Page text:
As in the cases cited above, Franklin, in the instant case, wrote the letter to respondent's counsel in response to the service of summons and complaint, setting forth his "answer" to the claim for relief set forth by Bartsas.

Bartsas, however, urges that because Franklin was an experienced businessman, and had been involved in prior litigation, his letter should not be held to constitute an appearance for purposes of Rule 55(b)(2). Bartsas relies upon two cases in which the courts did stress that the defendant involved was sophisticated or experienced in business or legal matters. See Wilson v. Moore and Associates, Inc., 564 F.2d 366 (9th Cir.1977); Hansher v. Kaishian, 79 Wis.2d 374, 255 N.W.2d 564 (1977). Neither case, however, can be considered as standing for the proposition that an experienced businessman, even one who has been involved in previous litigation, is not entitled to the protection of Rule 55(b)(2) when he *1151 believes that he has responded to a summons and complaint as required.

In Hansher, the court refused to find that a letter setting forth the defendant's version of the facts constituted either an answer or an appearance in the action when the facts revealed that the defendant had previously successfully challenged a default judgment on the basis of a similar letter. Here, there is no evidence that Franklin had ever previously written a letter in response to a summons, and the court below did accept Franklin's belief that such a letter would constitute an "answer". In fact, the court found that Franklin assumed nothing further needed to be done to prevent the entry of a default judgment.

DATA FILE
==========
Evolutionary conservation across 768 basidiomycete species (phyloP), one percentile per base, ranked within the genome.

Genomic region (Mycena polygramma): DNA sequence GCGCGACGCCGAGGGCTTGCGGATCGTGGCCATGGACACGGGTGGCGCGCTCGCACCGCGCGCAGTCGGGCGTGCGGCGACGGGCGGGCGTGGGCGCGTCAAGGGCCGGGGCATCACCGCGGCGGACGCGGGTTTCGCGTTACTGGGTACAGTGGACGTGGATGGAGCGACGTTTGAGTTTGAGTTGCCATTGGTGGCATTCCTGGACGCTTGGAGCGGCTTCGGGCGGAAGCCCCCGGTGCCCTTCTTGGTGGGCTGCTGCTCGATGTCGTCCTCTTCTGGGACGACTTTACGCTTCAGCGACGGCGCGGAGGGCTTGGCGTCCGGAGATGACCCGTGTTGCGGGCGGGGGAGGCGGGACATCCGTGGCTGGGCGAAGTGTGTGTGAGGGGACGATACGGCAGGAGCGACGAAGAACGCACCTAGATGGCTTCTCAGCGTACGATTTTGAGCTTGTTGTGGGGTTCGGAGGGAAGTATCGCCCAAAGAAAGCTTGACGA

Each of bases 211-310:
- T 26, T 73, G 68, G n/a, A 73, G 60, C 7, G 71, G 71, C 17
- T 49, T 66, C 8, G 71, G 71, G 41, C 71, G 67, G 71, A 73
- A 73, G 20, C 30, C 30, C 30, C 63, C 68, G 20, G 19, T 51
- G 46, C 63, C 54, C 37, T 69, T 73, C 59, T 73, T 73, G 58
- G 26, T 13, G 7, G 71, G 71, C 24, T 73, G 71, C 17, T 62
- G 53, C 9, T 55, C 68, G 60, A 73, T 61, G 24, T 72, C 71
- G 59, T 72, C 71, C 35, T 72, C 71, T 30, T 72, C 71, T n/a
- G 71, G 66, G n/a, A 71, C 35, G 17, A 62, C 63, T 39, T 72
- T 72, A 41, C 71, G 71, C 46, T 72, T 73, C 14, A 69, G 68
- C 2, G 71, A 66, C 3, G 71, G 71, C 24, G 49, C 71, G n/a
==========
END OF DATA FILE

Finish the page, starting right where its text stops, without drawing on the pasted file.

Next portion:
In Wilson, the court upheld the district court's determination that the defendant was not entitled to vacate a default judgment when, in response to its president's letters setting forth his version of the facts, plaintiff's attorney replied suggesting that he retain an attorney since he would be in default if he did not submit a timely answer. While the court noted Moore's sophistication and experience, it found "of more significance, plaintiff counsel's two-barreled warning to the defendant to secure counsel and to file an answer in the action in order to avoid a default... ." Wilson v. Moore, supra at 369. The court also noted that the communications from Moore had been presented to the district court at the time of the hearing on damages.

Here, however, the Franklins received no warning from plaintiff's attorney that the informal letter was insufficient to prevent the entry of a default judgment, and indeed heard nothing of any further action taken until J.T. Franklin was informed by his bank of the attachment of his account, more than seven months after the entry of judgment. As suggested by the court's analysis in Wilson, and see McClintock v. Serv-Us Bakers, supra, a party's conduct must be considered in light of the surrounding circumstances to determine his intent. In this case, there is nothing in those circumstances to suggest that the Franklins did not consider themselves "actively participating in the case...." Maier Const., Inc. v. Ryan, supra 260 N.W.2d at 703. Nor do the circumstances suggest that the Franklins had warning or notice of the legal insufficiency of their response.

We conclude, therefore, that Franklin's letters in response to the summons and complaints on behalf of himself and the other appellants constituted an appearance in the action, entitling all the appellants to the three-day notice prior to the entry of default judgment required by NRCP 55(b)(2).

3. The Meritorious Defense.